I'm not sure what you are saying is fair - my argument was largely that ethics is a discipline which consists of using rational arguments to attempt to underpin all morality with simple logically consistent principles.
Buddhism is doctrinal, and so there is an inherent difference. Besides, what is being practiced is morality, not ethics - it is an expression of certain values, rather than an attempt to derive a single central principle from it. Most ethical disciplines in WP can be boiled down to single-focus principles - maximisation of happiness for the greatest number, rational self-interest, universalisability, etc.
Buddhism perhaps could be seen as a minimisation of suffering, but the structure of the texts don't work in quite the same way. It is not that there isn't an assumption of objectivity, but rather that it is more than that - it assumes universality, not mere 'objectivity' (which properly refers to commonly available perspective rather than universal or absolute truth, though the phrase 'objective truth' necessarily entails something which is true, and the truth of which is objectively available), and does not argue from abstracts like WP, but rather from resonant observations, such as the Buddha's journey where he encounters an old man, a sick man and a corpse. It is a very different approach, is all I'm saying.
I was not arguing against the idea of an objective framework - I have a very strong detestation of relativism. I was merely making a direct comparison between two isolated disciplines.
Ethics is 'objective morality' in the sense I speak of it - morality is just a set of normative behavioural judgments held commonly to a certain group or society, whereas ethics attempt to make these values commonly available for scrutiny by using universal metrics - reason and empathy.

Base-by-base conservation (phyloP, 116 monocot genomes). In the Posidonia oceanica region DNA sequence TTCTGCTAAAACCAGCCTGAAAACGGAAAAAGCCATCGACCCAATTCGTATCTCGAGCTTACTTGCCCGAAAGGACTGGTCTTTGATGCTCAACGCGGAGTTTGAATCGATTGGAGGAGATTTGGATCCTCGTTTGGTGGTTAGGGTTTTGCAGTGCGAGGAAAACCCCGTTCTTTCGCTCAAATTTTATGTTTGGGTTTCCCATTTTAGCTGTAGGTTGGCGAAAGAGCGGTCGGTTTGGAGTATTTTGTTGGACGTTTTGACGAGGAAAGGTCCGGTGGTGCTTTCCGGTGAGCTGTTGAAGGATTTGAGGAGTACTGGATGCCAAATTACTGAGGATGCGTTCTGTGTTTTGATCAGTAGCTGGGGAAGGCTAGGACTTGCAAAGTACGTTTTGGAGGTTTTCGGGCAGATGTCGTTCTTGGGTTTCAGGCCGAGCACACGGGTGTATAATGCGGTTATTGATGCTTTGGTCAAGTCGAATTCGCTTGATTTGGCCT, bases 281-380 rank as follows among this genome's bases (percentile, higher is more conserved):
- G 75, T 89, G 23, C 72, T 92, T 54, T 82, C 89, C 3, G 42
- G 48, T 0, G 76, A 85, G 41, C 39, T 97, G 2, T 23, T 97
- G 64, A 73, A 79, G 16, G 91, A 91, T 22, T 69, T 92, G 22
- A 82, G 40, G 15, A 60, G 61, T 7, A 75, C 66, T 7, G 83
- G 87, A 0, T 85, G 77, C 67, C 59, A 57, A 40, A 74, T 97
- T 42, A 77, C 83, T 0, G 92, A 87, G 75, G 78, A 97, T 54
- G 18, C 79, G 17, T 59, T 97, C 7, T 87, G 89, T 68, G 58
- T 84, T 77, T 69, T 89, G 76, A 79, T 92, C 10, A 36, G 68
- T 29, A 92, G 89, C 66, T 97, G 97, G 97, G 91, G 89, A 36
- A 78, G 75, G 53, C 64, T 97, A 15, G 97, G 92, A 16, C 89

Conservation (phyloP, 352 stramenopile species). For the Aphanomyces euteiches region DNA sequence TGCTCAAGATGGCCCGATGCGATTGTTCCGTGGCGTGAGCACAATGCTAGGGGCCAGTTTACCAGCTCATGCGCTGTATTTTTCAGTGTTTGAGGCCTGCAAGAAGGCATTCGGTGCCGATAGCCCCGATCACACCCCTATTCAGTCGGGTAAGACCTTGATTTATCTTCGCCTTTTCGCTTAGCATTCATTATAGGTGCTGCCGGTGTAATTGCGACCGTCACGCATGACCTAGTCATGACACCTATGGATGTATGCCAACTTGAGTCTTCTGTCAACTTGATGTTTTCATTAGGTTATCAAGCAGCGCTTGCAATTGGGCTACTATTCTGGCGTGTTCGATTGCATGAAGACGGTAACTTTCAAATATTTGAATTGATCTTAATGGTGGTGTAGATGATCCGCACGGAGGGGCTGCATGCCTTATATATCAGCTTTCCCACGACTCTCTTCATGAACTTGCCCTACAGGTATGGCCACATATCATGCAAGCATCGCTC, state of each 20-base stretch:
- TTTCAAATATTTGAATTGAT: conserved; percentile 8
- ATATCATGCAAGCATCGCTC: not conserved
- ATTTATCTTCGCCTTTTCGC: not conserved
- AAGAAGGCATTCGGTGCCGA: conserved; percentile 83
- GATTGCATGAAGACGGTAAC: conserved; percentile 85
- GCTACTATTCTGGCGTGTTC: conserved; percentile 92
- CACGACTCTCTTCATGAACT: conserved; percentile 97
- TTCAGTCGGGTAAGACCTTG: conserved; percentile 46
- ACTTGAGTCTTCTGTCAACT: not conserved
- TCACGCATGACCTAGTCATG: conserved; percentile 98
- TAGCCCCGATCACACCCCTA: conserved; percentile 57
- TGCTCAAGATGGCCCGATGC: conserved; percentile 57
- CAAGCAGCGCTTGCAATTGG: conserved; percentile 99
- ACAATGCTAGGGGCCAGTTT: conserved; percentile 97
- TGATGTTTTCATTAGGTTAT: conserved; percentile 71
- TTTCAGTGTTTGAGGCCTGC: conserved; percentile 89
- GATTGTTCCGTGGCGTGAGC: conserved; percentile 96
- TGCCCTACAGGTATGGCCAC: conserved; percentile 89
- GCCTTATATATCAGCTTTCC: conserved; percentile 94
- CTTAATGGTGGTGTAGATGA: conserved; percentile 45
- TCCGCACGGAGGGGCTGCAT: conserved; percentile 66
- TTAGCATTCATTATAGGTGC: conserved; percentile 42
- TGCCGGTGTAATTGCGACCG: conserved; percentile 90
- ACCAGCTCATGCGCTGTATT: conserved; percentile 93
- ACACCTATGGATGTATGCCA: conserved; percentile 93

Finally, mine was not a comparison between Western and Buddhist morality, it was a direct response to the topic of discussion, which was a comparison of the concept of ethics, and how it applies to the Western Philosophical tradition (which is a specific thing, different from practiced social values, and actually rather ivory-towery if I'm being honest) and Buddhism (which as a doctrine, can be assessed in the WP tradition as if it were another theory) respectively.
Having taken a few classes in philosophy, I can tell you, it is far different from just reading and comparing opinions, although there certainly is a lot of that. There is a lot of rather anal attention to syllogistic argument and the construction of useful conceptual definitions, consistency of semantics, etc. The late 19th and 20th century saw it formulate universal rules for logic and codify them into mathematical formulae. So it leans with a good deal of heft on a priori reasoning, logic, rational discussion, structure, and so on. Often it gets very nitpicky, mainly because all premises must be justified.
You'll notice a lot of people talking in terms of 'but here you assume xyz', or speaking of logical fallacies, unsupported premises, etc. That's the imprint of WP. Not western culture, which is a different thing, but rather Western Philosophy, which has its roots in the Elenchus, Socrates's teaching method, which consists mainly of eliciting more and more foundational explanations from the interlocuter until a contradiction is revealed. Plato's Republic is full of examples of this in practice.
Socrates's whole method was formed in response to the dogmatic and doctrinal teachings of what were called Sophists, and were essentially private tutors with their own curricula, and own ideas of what made for a good man and the good life, etc. Socrates changed the focus to truth for truth's sake, so that learning was no longer an instrumental activity, but a good in itself.
Of course, these are all crude reductions, but this isn't an academic article. Anyways, I don't think there are 'apples and oranges' comparisons. Those are only the case if you haven't narrowed your parameters sufficiently. I mean, if someone assked me 'are apples or oranges better', it would be meaningless, but if 'better' meant 'a more viable farming option', that is certainly an answerable question, we just look at soil conditions, planting time, time to maturity, output, market price projections, labour intensivity, etc.
Same here - I think the question is narrow enough - how does the WP concept of ethics apply to Buddhism? My answer is 'weakly', basically.